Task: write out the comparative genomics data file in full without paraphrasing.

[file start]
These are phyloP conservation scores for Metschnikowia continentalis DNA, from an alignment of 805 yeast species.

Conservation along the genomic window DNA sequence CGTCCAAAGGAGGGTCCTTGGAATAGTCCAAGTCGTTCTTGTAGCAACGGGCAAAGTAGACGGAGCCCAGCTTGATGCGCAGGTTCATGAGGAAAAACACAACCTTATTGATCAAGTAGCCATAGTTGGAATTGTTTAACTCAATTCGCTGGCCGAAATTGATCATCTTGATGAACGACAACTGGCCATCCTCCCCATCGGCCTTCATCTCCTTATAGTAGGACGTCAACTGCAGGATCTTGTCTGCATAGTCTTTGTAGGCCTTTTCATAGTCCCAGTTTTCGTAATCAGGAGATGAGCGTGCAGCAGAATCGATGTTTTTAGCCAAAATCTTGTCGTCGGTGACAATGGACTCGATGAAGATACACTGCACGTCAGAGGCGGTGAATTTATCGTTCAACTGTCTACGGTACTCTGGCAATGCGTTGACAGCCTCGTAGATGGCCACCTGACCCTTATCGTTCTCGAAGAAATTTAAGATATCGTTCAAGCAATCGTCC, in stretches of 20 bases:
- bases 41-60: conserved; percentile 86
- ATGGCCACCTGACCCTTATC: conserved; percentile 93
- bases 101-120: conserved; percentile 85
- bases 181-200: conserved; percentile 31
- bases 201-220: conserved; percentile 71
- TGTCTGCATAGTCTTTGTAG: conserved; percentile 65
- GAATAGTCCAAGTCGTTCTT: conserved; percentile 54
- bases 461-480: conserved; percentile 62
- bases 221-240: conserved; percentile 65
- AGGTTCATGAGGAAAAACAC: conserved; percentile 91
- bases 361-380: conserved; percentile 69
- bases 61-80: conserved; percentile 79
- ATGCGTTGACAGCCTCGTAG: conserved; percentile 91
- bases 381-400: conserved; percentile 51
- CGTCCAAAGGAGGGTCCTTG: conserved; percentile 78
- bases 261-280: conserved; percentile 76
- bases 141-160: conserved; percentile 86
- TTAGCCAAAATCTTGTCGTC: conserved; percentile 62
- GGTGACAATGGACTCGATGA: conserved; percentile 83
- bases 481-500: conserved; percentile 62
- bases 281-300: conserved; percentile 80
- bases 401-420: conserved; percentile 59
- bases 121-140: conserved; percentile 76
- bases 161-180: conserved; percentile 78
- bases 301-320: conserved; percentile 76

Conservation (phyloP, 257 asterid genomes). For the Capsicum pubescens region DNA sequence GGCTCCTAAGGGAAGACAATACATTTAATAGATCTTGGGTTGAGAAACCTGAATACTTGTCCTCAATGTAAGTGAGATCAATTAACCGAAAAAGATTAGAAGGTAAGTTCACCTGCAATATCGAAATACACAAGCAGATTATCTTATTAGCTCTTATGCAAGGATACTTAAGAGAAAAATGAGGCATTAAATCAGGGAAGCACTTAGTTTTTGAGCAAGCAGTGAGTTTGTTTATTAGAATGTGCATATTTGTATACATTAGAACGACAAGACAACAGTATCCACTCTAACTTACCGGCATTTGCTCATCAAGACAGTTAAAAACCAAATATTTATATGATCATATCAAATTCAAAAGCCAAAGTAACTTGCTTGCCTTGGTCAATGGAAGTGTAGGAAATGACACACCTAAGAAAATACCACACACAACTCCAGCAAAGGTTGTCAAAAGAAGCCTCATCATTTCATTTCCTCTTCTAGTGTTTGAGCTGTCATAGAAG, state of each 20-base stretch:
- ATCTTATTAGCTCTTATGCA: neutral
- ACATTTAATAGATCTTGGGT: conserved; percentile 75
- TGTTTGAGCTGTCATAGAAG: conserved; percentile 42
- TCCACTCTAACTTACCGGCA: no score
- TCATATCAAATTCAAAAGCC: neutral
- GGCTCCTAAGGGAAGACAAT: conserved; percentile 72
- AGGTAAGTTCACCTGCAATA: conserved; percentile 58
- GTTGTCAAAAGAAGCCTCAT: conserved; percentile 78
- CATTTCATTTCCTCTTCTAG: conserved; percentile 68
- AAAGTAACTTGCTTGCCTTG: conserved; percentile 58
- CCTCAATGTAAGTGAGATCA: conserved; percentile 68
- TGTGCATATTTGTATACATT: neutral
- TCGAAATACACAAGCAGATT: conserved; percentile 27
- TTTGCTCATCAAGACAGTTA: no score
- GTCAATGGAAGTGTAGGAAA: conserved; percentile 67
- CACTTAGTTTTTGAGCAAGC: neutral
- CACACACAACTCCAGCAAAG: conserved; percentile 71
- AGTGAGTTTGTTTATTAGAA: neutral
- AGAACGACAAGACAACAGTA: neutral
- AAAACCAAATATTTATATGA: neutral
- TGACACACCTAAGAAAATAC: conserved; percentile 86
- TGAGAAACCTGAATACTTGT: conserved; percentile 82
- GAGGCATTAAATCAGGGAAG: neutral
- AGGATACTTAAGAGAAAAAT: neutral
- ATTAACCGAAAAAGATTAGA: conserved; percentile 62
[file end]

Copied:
These are phyloP conservation scores for Metschnikowia continentalis DNA, from an alignment of 805 yeast species.

Conservation along the genomic window DNA sequence CGTCCAAAGGAGGGTCCTTGGAATAGTCCAAGTCGTTCTTGTAGCAACGGGCAAAGTAGACGGAGCCCAGCTTGATGCGCAGGTTCATGAGGAAAAACACAACCTTATTGATCAAGTAGCCATAGTTGGAATTGTTTAACTCAATTCGCTGGCCGAAATTGATCATCTTGATGAACGACAACTGGCCATCCTCCCCATCGGCCTTCATCTCCTTATAGTAGGACGTCAACTGCAGGATCTTGTCTGCATAGTCTTTGTAGGCCTTTTCATAGTCCCAGTTTTCGTAATCAGGAGATGAGCGTGCAGCAGAATCGATGTTTTTAGCCAAAATCTTGTCGTCGGTGACAATGGACTCGATGAAGATACACTGCACGTCAGAGGCGGTGAATTTATCGTTCAACTGTCTACGGTACTCTGGCAATGCGTTGACAGCCTCGTAGATGGCCACCTGACCCTTATCGTTCTCGAAGAAATTTAAGATATCGTTCAAGCAATCGTCC, in stretches of 20 bases:
- bases 41-60: conserved; percentile 86
- ATGGCCACCTGACCCTTATC: conserved; percentile 93
- bases 101-120: conserved; percentile 85
- bases 181-200: conserved; percentile 31
- bases 201-220: conserved; percentile 71
- TGTCTGCATAGTCTTTGTAG: conserved; percentile 65
- GAATAGTCCAAGTCGTTCTT: conserved; percentile 54
- bases 461-480: conserved; percentile 62
- bases 221-240: conserved; percentile 65
- AGGTTCATGAGGAAAAACAC: conserved; percentile 91
- bases 361-380: conserved; percentile 69
- bases 61-80: conserved; percentile 79
- ATGCGTTGACAGCCTCGTAG: conserved; percentile 91
- bases 381-400: conserved; percentile 51
- CGTCCAAAGGAGGGTCCTTG: conserved; percentile 78
- bases 261-280: conserved; percentile 76
- bases 141-160: conserved; percentile 86
- TTAGCCAAAATCTTGTCGTC: conserved; percentile 62
- GGTGACAATGGACTCGATGA: conserved; percentile 83
- bases 481-500: conserved; percentile 62
- bases 281-300: conserved; percentile 80
- bases 401-420: conserved; percentile 59
- bases 121-140: conserved; percentile 76
- bases 161-180: conserved; percentile 78
- bases 301-320: conserved; percentile 76

Conservation (phyloP, 257 asterid genomes). For the Capsicum pubescens region DNA sequence GGCTCCTAAGGGAAGACAATACATTTAATAGATCTTGGGTTGAGAAACCTGAATACTTGTCCTCAATGTAAGTGAGATCAATTAACCGAAAAAGATTAGAAGGTAAGTTCACCTGCAATATCGAAATACACAAGCAGATTATCTTATTAGCTCTTATGCAAGGATACTTAAGAGAAAAATGAGGCATTAAATCAGGGAAGCACTTAGTTTTTGAGCAAGCAGTGAGTTTGTTTATTAGAATGTGCATATTTGTATACATTAGAACGACAAGACAACAGTATCCACTCTAACTTACCGGCATTTGCTCATCAAGACAGTTAAAAACCAAATATTTATATGATCATATCAAATTCAAAAGCCAAAGTAACTTGCTTGCCTTGGTCAATGGAAGTGTAGGAAATGACACACCTAAGAAAATACCACACACAACTCCAGCAAAGGTTGTCAAAAGAAGCCTCATCATTTCATTTCCTCTTCTAGTGTTTGAGCTGTCATAGAAG, state of each 20-base stretch:
- ATCTTATTAGCTCTTATGCA: neutral
- ACATTTAATAGATCTTGGGT: conserved; percentile 75
- TGTTTGAGCTGTCATAGAAG: conserved; percentile 42
- TCCACTCTAACTTACCGGCA: no score
- TCATATCAAATTCAAAAGCC: neutral
- GGCTCCTAAGGGAAGACAAT: conserved; percentile 72
- AGGTAAGTTCACCTGCAATA: conserved; percentile 58
- GTTGTCAAAAGAAGCCTCAT: conserved; percentile 78
- CATTTCATTTCCTCTTCTAG: conserved; percentile 68
- AAAGTAACTTGCTTGCCTTG: conserved; percentile 58
- CCTCAATGTAAGTGAGATCA: conserved; percentile 68
- TGTGCATATTTGTATACATT: neutral
- TCGAAATACACAAGCAGATT: conserved; percentile 27
- TTTGCTCATCAAGACAGTTA: no score
- GTCAATGGAAGTGTAGGAAA: conserved; percentile 67
- CACTTAGTTTTTGAGCAAGC: neutral
- CACACACAACTCCAGCAAAG: conserved; percentile 71
- AGTGAGTTTGTTTATTAGAA: neutral
- AGAACGACAAGACAACAGTA: neutral
- AAAACCAAATATTTATATGA: neutral
- TGACACACCTAAGAAAATAC: conserved; percentile 86
- TGAGAAACCTGAATACTTGT: conserved; percentile 82
- GAGGCATTAAATCAGGGAAG: neutral
- AGGATACTTAAGAGAAAAAT: neutral
- ATTAACCGAAAAAGATTAGA: conserved; percentile 62